Sunday, July 09, 2006

Marco Tardelli for Italy (vs West Germany), 11th July 1982

Oh Zizou, what have you done?

It had all started so well. That penalty in the 7th minute was stunning: this is the World Cup final, the game is set at 0-0 and you have the nerve to step up to face the tournament's best goalkeeper and produce an audacious chip.

You could have settled it too. If that header in the 104th minute had just been a fraction wider of Buffon, then it could all have ended so differently. But it wasn't to be. A short conversation with Marco Materazzi six minutes later was followed by that moment of madness and it was all over. What a way to end such a stunning career. What a way to be remembered. Our final glimpse of one of the legends of the game is as he trudges past the World Cup trophy on his way to the dressing room.

It wasn't a great game, truth be told. Italy looked the stronger for the first hour, but then seemed to fade badly after Lippi took off Francesco Totti and moved Camoranesi over to the left flank. From then on, France seemed marginally the better of the two sides, but it was essentially a stalemate. The fear of losing seemed to be greater than the urge to go out and win the game outright, and penalties looked a real possibility fairly early in the second half.

Nobody seemed to stand out. Matarazzi certainly had an interesting game: conceding a penalty, scoring a goal, playing a central part in the dramatic end to Zinedine Zidane and then stepping up to score a penalty in the shootout.... but did any player really stand out? Certainly not for the right reasons.

What can you say about Zidane? Our memories of this fantastic player are forever going to be coloured by his sending off. It doesn't matter what Matarazzi said to him - and he certainly said something. I know that Zidane has shown a streak of malice in the past - and I'm thinking of his stamp on that Saudi Arabian in the 1998 tournament as well as his suspension this time around.... but surely a player of that much experience could have walked away? As it was, if Matarazzi hadn't fallen to the ground after that intial headbutt, it looked like Zidane would have followed it up with a punch. Madness. The red card was surely inevitable. It looked for a moment as though the referee and the linesman had missed it, but after a short delay, out came the card and France's number 10 was off. France were stunned. I was stunned. The world was stunned. The penalties went by in a daze. The Italians have an even worse record in shootouts than the English, but this time I never really thought it was in any doubt.... with Zidane, Henry and Viera off the pitch, France were surely missing three of their penalty takers. Neither keeper made a save, and Italy were World Champions thanks to David Trezeguet's miss.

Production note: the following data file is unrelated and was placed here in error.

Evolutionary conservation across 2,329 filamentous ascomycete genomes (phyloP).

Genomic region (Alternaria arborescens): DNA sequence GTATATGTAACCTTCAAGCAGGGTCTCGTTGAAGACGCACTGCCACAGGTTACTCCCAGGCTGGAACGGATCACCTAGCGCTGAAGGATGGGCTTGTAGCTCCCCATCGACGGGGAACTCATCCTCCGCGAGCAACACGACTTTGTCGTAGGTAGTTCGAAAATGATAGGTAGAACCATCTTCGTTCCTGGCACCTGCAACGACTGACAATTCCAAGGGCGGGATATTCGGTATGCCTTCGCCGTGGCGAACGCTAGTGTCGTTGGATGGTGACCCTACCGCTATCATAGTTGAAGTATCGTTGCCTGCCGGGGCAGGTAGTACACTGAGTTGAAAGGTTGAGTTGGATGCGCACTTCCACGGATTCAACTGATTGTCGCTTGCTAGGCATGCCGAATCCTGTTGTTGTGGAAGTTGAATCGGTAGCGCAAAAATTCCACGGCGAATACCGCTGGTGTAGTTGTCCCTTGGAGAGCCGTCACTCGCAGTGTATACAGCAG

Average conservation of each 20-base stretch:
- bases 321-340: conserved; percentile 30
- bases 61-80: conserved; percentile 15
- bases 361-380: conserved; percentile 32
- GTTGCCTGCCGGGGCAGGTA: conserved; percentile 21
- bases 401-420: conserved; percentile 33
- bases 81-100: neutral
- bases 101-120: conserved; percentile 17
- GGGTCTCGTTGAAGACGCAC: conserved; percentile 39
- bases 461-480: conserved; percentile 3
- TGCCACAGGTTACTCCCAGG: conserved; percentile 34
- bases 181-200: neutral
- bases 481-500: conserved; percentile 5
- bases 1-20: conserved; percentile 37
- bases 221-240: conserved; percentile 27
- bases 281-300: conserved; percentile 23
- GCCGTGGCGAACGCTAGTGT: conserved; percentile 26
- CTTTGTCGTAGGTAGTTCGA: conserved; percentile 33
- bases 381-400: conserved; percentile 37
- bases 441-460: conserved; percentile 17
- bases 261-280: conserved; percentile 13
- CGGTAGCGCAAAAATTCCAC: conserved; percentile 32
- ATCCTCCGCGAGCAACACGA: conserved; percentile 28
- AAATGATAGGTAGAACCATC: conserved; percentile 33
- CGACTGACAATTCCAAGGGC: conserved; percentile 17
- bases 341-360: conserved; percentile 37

In the end, I think the best side won the tournament.... tomorrow 13 members of the Italian squad could be looking for a new club, but for tonight they can celebrate the clinching of their 4th World Cup. Will the rest of the world remember Fabio Cannavaro, probably the tournament's outstanding player, lifting that trophy?

Probably not.

It will all be about Zidane.

The 2006 World Cup's defining images?

Shouldn't we be remembering this?


bytheseashore said...

Absolutely stunning (Zidanne's outburst, not the game itself). I was glad to see the ref consult another official though. Surely the option of another pair of eyes should be used more often. It might have saved Graham Poll the early trip home if one of the linesmen had picked him up on the three yellows.

swisslet said...

I think it was the 4th official after the benefit of a tv replay.... which makes it interesting, as they're not technically allowed to use video evidence to aid a decision.... but all the 4th officials in this world cup had access to a television and were in constant microphone contact with the referee and both linesmen (Gus Hiddink tried to have a look at a replay of Japan's goal against Australia in the group stages to try and see if Schwartzer had been impeded - but he was shooed away by the officials for obvious reasons)

It's a technicality really, as ZZ clearly needed to go... but I don't think they saw it.

That image of Zidane walking past the cup and down the tunnel is seared into my brain. What a way to go out.


swisslet said...